Saturday, October 31, 2015
Roman looks like a popular guy and seems to have lots of people who like him. But since the day that his younger sister died while he was babysitting her, he hasn't been able to forgive himself. When the two of them meet, ostensibly to plan their mutual suicide pact, they find that they have a lot in common. And Aysel, who has never imagined that someone could ever like her, begins to doubt that she wants to go through with killing herself with him.
An interesting take on the subject of teen suicide and depression, but the story is terribly predictable. While we are supposed to see these two as clinically depressed, the presentation of their condition makes them seem terribly self-absorbed, which makes them hard to sympathize with. They are richly drawn, but come off as mopey and stuck on themselves.
Sunday, October 25, 2015
Oliver has a good collection of best sellers under her belt now and that tends to encourage experimentation. This novel is full of the stuff. In addition to a complex narrative that switches back and forth between the girls' voices, the timeline also shifts between past and future, leaving the reader just slightly off-balance. She's interspersed online news stories (complete with readers comments) and some random photographs. The former works pretty well and speeds up some of the more tedious details in the plot, but the photographs really didn't work for me. They are marginal to the story and mostly distract the reader. Overall, I get why Oliver would be itchy to experiment with her storytelling, but the resulting novel becomes hard to read. The plot twist at the end takes a while to digest and seems a bit of a stretch.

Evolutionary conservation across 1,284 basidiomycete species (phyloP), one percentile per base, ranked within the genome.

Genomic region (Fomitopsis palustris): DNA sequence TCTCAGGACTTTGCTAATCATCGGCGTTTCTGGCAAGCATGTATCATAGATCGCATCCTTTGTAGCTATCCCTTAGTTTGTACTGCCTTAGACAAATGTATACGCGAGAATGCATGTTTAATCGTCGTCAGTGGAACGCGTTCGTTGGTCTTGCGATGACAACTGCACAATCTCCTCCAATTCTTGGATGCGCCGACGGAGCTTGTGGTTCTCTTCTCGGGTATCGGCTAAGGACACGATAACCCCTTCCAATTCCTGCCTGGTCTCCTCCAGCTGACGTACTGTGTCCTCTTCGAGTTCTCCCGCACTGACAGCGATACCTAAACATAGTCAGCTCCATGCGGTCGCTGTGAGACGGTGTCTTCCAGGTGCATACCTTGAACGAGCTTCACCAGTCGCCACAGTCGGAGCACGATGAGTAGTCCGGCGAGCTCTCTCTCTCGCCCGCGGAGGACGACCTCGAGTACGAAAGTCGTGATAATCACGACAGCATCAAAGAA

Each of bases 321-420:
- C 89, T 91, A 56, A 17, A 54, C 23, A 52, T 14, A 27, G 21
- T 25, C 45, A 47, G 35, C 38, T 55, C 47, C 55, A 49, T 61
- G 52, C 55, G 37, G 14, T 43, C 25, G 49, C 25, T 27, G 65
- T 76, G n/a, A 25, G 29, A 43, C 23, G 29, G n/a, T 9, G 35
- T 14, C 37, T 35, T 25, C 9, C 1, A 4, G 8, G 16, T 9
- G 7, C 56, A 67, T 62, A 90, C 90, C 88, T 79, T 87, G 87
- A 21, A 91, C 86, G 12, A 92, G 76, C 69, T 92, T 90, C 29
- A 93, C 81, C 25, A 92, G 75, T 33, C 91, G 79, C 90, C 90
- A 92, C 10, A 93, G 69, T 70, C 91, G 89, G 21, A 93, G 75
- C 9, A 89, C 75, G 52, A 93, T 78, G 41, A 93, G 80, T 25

Friday, October 23, 2015